Obama and the other ceasefire
By Kaveh L Afrasiabi
In his inaugural speech as the 44th president of the United States, Barack
Hussain Obama offered an olive branch toward the Muslim world by promising "a
new way forward, based on mutual interest and mutual respect". At the same
time, Obama confirmed that America is still embroiled in a "war on terror" by
stating, "Our nation is at war, against a far-reaching network of violence and
With conflicts still raging in Iraq and Afghanistan, and the entire Middle East
riveted by the seismic impact of the 22-day war in smoldering Gaza, Obama's
message of peace was exquisitely timed.
After eight years of "clashing civilizations" that defined the George W Bush
administration, whose green light to Israel's offensive on
Gaza must surely count as its final blunder, the world's expectation of
meaningful change in US foreign policy are quite high. These hopes were
bolstered by Obama's inaugural promise to set aside "worn-out dogmas" and to
begin a new era of global cooperation to tackle the burning issues that
confront the world today.
Promising that America "can lead again", Obama in his eloquent-yet-frank speech
admitted that "we are in the midst of a crisis". He also spoke of the need to
"forge a hard-earned peace in Afghanistan" and to "begin to responsibly leave
Iraq to its people".
Although he did not directly mention Gaza, Obama's singular message to the
Muslim world can be interpreted as an end to Washington's "business as usual"
with respect to the Israel-Palestinian problem that is the centerpiece of
current Middle Eastern politics.
With Israeli troops still in Gaza, and a fragile ceasefire likely to break down
in a few days, Obama faces a tough challenge ensuring a durable ceasefire
without applying heat on Israel. This process has been complicated by Israeli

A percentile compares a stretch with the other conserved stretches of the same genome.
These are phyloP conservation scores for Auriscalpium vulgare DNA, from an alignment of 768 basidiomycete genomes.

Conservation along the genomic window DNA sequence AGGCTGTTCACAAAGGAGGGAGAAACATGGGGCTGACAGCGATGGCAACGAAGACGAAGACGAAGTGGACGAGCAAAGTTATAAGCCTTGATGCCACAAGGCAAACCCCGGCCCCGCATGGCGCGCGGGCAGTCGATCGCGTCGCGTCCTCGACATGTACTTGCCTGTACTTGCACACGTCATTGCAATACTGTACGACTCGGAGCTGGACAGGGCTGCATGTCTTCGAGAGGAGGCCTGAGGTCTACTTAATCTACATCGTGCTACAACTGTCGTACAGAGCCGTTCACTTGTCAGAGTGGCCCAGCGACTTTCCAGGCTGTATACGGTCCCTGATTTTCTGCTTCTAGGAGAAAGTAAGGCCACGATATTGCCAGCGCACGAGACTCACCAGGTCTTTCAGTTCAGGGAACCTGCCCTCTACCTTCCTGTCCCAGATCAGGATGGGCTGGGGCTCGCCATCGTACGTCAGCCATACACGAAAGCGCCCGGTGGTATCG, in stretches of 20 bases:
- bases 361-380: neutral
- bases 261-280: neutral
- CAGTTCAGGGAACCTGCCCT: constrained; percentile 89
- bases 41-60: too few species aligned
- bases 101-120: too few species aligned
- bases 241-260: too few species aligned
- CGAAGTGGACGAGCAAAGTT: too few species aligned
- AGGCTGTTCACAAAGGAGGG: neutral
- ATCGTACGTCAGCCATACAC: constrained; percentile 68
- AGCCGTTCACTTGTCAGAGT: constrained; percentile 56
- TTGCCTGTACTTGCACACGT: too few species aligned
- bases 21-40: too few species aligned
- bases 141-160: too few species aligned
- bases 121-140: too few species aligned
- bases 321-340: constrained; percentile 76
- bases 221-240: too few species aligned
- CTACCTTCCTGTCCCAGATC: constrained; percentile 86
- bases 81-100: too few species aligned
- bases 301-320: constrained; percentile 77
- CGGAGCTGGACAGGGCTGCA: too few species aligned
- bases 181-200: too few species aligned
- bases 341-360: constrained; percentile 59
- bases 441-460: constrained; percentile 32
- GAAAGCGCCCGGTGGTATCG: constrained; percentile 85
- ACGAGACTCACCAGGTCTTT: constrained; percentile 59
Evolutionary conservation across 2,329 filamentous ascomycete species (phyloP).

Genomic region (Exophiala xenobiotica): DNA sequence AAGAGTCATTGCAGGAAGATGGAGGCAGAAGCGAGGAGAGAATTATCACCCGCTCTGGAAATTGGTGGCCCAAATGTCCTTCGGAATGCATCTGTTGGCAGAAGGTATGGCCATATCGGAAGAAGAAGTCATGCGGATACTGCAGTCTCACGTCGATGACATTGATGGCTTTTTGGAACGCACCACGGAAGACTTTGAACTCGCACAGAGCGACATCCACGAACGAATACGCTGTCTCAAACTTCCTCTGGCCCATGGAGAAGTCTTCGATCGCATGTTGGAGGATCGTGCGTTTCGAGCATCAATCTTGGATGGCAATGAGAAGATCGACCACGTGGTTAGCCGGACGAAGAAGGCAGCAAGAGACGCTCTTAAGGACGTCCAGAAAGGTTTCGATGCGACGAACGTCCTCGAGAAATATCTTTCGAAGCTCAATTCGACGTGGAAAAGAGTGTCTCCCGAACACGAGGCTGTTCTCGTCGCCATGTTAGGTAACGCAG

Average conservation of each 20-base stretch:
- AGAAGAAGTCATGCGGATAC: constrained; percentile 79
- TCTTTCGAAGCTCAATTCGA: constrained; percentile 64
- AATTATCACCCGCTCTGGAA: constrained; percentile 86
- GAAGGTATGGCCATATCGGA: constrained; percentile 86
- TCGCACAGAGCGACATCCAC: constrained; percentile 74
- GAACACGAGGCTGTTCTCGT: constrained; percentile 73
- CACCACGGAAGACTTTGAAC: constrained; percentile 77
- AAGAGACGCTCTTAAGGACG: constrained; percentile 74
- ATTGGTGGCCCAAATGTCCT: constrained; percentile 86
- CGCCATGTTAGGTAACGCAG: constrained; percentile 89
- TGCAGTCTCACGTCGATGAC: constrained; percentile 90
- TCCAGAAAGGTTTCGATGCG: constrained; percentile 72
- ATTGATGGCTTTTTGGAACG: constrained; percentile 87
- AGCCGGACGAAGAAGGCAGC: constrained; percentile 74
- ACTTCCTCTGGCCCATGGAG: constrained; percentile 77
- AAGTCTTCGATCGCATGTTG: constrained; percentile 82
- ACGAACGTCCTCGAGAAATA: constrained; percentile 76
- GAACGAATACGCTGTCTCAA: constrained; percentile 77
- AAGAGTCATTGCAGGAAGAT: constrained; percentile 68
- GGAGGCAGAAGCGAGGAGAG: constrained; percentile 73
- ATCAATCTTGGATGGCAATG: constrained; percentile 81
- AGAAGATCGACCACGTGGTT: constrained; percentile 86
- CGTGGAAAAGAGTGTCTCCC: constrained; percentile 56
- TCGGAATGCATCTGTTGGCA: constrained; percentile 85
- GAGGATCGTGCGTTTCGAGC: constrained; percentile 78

Foreign Minister Tzipi Livni's recent statement that Israel is not prepared to
lift the blockade of Gaza.
Should Obama succeed in finding a mutually acceptable formula for peace in
Gaza, his victory will have enormous significance for the larger Middle East.
It could perhaps serve as the precursor for a ceasefire between the US and its
Muslim enemies in Iraq, Afghanistan and elsewhere.
Compared with his previous speeches, in which Obama explicitly prioritized the
idea of a troop surge for Afghanistan, his inaugural speech's parameter of a
"hard-earned peace in Afghanistan" may be interpreted by the warring Taliban,
and even al-Qaeda, as a code word for an invitation to negotiations.
If Obama's speech is followed by a lull in anti-Taliban offensives in
Afghanistan and Pakistan, together with behind-the-scene diplomatic efforts,
then the anti-US forces operating in that part of the world may be willing to
give diplomacy with Obama's White House a fighting chance. Unlike Iraq, where
the security situation has been steadily improving, Afghanistan has been on a
downward spiral that is bound to sap more of the US's resources - unless Obama
can forge a new peace.
As to the threat of Middle East nuclear proliferation, Obama promised a
multilateral effort to confront this threat, without mentioning any specific
allies. This was a step backward compared to his nomination speech at the
Democratic National Convention in August 2008, when he stated, "I will also
renew the tough direct diplomacy that can prevent Iran from obtaining nuclear
In a recent interview with ABC television, Obama identified Iran as his